If you have COPD, your calorie requirements may be higher than you think. A person with COPD can burn 10 times as many calories breathing as a healthy person.
Your body uses food as fuel for energy and all its bodily functions, including breathing. Eating a healthy high-calorie diet won't cure COPD, but it will help you maintain or gain weight if you’re underweight. And it can help you feel better, breathe easier, fight infections, and boost your energy level. If you need to lose weight, keep in mind that these foods may be too high in calories for you.
Doctors may make a diagnosis from reported symptoms and findings from the physical exam. For many conditions, however, a diagnosis cannot be made without conducting tests. This is especially true for lung diseases.
Individuals with COPD are often diagnosed with "pulmonary emphysema." This means the air sacs, or "alveoli," of the lungs are damaged. These tiny sacs cannot be seen directly in a physical exam. So, health care providers depend on a series of tests. These tests help them diagnose...
Eat four to six small meals throughout the day to help pack more nutrients and calories into smaller, easy-to-tolerate meals.
Take small bites, and eat slowly to help prevent tiring before you finish your meal.
Here are 11 feel-better foods and beverages that are rich in calories and nutrients, and are easy to chew and prepare.
Dairy foods are excellent sources of calcium, protein, and many other nutrients. Add cheese to eggs, sandwiches, casseroles, and soups. Yogurt is a great snack topped with granola and fruit. Drink milk instead of water for extra nourishment.
Proteinpowder can add a much-needed nutritional boost to foods. Add nonfat dry milk powder, protein, or soy protein powder to mashed potatoes, soups, hot cereals, or casseroles. Or drink a Carnation Instant Breakfast made with whole milk for a beverage or snack.
Starchy vegetables are loaded with vitamins and minerals and have more calories than most vegetables. Choose potatoes, corn, beets, peas, carrot, beans or winter squash. Soups are an excellent way to enjoy starchy vegetables and supplement calories. Try super nutritious split pea, lentil, black bean chili, or chicken and rice soups.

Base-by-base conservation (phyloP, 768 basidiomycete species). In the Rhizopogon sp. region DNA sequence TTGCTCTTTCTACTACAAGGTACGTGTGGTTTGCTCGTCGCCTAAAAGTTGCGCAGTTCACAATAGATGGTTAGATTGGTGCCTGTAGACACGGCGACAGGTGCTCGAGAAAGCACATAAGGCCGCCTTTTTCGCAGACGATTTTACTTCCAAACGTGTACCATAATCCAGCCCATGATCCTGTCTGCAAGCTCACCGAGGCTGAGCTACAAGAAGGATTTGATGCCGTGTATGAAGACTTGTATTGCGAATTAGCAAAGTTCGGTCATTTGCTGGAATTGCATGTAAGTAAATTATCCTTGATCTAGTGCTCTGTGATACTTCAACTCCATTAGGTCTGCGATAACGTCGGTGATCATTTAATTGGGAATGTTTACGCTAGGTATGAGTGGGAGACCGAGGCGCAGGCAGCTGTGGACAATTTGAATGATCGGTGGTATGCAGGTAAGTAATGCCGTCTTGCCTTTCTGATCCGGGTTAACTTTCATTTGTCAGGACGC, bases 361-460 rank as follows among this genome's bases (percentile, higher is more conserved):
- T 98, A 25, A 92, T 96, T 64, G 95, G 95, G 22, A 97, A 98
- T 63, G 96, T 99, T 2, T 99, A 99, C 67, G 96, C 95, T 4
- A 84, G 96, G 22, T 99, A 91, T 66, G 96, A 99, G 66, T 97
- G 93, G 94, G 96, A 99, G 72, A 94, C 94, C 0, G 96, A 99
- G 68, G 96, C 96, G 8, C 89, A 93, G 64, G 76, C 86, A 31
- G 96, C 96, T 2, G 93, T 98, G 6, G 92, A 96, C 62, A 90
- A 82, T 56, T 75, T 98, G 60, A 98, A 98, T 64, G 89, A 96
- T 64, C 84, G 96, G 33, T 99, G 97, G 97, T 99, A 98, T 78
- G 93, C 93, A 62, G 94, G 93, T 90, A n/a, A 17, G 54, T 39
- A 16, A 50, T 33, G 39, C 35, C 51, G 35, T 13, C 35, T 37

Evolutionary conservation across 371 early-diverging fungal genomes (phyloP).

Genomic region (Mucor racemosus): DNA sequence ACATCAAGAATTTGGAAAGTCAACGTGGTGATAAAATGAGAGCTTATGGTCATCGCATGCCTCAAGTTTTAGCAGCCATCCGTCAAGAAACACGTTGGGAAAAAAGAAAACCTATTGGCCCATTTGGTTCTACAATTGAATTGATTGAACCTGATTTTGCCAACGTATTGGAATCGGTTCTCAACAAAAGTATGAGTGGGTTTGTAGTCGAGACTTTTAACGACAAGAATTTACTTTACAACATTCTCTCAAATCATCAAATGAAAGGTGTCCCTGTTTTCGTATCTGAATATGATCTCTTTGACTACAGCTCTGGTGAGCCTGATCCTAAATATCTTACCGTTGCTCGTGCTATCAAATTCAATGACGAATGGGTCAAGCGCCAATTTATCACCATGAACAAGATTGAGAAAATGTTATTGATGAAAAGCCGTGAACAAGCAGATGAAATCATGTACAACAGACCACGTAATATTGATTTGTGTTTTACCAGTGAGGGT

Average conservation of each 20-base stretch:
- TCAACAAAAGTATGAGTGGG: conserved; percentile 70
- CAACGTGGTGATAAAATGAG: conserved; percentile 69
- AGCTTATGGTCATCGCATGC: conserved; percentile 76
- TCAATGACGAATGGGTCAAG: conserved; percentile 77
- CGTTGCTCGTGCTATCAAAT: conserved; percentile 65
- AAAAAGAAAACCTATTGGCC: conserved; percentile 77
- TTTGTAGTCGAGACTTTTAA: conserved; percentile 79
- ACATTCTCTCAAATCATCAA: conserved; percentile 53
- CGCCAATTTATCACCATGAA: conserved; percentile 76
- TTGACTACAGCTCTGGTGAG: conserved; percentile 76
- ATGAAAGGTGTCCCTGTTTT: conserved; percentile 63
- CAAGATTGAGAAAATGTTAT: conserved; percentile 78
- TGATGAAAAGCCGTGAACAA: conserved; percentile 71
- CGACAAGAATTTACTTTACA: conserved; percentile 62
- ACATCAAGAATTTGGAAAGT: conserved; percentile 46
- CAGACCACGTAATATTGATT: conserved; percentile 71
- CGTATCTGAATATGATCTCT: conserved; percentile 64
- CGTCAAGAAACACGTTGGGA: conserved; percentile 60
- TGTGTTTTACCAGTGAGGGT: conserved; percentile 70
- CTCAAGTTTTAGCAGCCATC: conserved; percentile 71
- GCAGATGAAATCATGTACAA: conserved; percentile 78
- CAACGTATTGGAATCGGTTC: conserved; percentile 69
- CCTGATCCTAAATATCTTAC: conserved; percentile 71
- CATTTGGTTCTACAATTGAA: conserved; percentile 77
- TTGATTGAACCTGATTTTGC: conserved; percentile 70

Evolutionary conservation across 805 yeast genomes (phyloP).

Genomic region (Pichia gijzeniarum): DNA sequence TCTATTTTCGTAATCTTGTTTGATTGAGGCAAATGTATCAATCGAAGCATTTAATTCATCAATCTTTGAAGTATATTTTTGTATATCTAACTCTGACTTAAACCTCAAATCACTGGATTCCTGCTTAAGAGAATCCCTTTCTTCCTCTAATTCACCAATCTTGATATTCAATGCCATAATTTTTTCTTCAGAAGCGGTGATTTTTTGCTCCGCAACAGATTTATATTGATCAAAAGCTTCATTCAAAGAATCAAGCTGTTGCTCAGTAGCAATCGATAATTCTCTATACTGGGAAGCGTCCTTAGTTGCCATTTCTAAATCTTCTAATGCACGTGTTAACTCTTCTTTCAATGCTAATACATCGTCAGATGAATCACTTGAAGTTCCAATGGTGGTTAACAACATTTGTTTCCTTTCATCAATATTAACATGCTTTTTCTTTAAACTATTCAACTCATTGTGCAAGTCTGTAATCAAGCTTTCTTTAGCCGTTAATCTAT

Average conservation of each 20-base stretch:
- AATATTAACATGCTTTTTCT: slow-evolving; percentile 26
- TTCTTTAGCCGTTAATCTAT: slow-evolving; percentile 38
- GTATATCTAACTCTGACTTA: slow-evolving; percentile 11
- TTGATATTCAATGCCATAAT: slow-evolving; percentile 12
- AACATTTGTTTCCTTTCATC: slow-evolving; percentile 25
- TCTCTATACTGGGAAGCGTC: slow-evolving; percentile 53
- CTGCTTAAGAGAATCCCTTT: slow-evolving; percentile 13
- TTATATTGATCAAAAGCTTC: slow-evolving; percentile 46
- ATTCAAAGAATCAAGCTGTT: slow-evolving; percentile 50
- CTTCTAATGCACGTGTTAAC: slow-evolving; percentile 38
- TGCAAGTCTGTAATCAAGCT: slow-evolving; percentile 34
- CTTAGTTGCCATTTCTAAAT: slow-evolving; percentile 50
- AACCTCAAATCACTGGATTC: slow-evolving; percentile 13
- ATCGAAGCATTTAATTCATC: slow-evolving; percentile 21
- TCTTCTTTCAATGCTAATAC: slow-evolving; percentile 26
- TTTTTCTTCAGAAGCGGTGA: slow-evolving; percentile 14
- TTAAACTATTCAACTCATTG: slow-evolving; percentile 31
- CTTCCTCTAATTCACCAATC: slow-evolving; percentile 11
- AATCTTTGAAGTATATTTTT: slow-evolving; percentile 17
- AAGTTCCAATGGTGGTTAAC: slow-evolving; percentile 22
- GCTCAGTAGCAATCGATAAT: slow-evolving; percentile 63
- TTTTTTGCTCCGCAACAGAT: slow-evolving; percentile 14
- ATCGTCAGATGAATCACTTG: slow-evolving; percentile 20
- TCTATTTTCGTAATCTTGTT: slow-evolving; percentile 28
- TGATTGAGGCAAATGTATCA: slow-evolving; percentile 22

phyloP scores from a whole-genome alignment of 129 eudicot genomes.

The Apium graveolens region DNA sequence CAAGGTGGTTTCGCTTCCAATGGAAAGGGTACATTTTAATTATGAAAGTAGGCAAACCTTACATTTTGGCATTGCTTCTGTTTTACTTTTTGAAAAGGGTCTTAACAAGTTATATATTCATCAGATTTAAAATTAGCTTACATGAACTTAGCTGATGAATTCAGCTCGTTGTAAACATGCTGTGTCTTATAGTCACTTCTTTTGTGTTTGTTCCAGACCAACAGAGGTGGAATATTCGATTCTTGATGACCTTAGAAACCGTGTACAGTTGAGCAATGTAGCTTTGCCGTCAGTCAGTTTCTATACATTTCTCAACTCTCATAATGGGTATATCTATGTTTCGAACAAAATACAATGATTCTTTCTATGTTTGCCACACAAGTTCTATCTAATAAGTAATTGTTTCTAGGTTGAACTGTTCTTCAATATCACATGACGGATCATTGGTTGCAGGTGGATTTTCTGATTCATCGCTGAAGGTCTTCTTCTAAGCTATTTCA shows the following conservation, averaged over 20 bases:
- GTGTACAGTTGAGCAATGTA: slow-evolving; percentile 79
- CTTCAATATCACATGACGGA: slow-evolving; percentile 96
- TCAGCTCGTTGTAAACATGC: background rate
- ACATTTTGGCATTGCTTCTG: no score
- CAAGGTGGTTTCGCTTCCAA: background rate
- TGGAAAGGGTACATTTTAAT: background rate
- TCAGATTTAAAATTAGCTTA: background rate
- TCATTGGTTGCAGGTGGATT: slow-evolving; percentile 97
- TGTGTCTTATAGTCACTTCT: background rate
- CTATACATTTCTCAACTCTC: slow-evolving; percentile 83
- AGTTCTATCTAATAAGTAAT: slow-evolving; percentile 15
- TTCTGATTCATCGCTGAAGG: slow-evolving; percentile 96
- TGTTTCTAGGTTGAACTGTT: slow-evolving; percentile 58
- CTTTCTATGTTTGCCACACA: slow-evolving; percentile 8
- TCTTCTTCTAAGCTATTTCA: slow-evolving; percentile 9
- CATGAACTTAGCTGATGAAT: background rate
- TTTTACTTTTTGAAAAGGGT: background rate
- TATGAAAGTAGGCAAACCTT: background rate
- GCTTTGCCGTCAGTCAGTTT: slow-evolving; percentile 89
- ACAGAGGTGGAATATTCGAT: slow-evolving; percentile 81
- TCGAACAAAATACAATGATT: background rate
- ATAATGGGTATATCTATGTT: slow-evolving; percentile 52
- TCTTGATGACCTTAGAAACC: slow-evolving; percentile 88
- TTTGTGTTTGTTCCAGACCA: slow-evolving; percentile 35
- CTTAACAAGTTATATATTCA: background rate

High-calorie fruits canned in heavy syrup, frozen in simple sauces, dried, or 100% fruit juice are best but any fresh fruit is packed with vitamins, minerals, and disease-fighting antioxidants. Fruits highest in calories include bananas, mango, papaya, dried fruits, and juices.
Trail mix combines healthy dried fruits, nuts, and other sweet or savory ingredients for easy snacks to go or to keep on the counter for quick snacks. Don’t waste your time eating empty calorie snacks like cakes, cookies, or candies.
Shakes and smoothies are a wonderful way to concentrate calories into a nutritious beverage, rich in calcium, protein, and more. Make your shakes or smoothies with frozen fruit, 100% fruit juice, protein powder, yogurt, or ice cream for easy-to-tolerate snacks.
Comfort foods remind us of heart-warming childhood memories. Popular favorites include mashed potatoes, macaroni and cheese, apple pie, grilled cheese sandwiches, chicken and dumplings, tomato soup, and more. These foods are exactly what the doctor ordered to add calories to your diet and put a smile on your face.
Healthy fats are twice as dense as carbohydrates and protein and usually well tolerated by people with COPD. Olive, canola, safflower or corn oils, margarine free of trans fats, mayonnaise, and avocados are among the best healthy fats. Liberally add healthy fats wherever you can to boost flavor and calories in meals.
Nutritious desserts like creamy rich puddings, vanilla custard, fruit crisps, quick breads, and strawberry shortcake are just a few desserts that are nutritious and delicious.
Hearty whole grains are easy-to-chew high fiber foods. Make your oatmeal or favorite hot cereal with whole milk instead of water for an extra calcium and calorie boost. Other healthy grains include granola, muesli, whole grain breads, pasta, cereals, and crackers.
Protein-rich foods can be lacking in some diets. Be sure to include a good source of protein at every meal. Good sources include peanut butter, eggs, lean meat, fish, poultry, beans, or nuts. Spread peanut butter or any nut butter on hearty whole grain breads, crackers, or muffins for a high-protein, healthy fat snack.
And don’t forget to drink plenty of water throughout the day. Fluid helps keep mucus thin for easier removal. During meals, drink your water or beverage at the end of a meal so it won’t fill you up.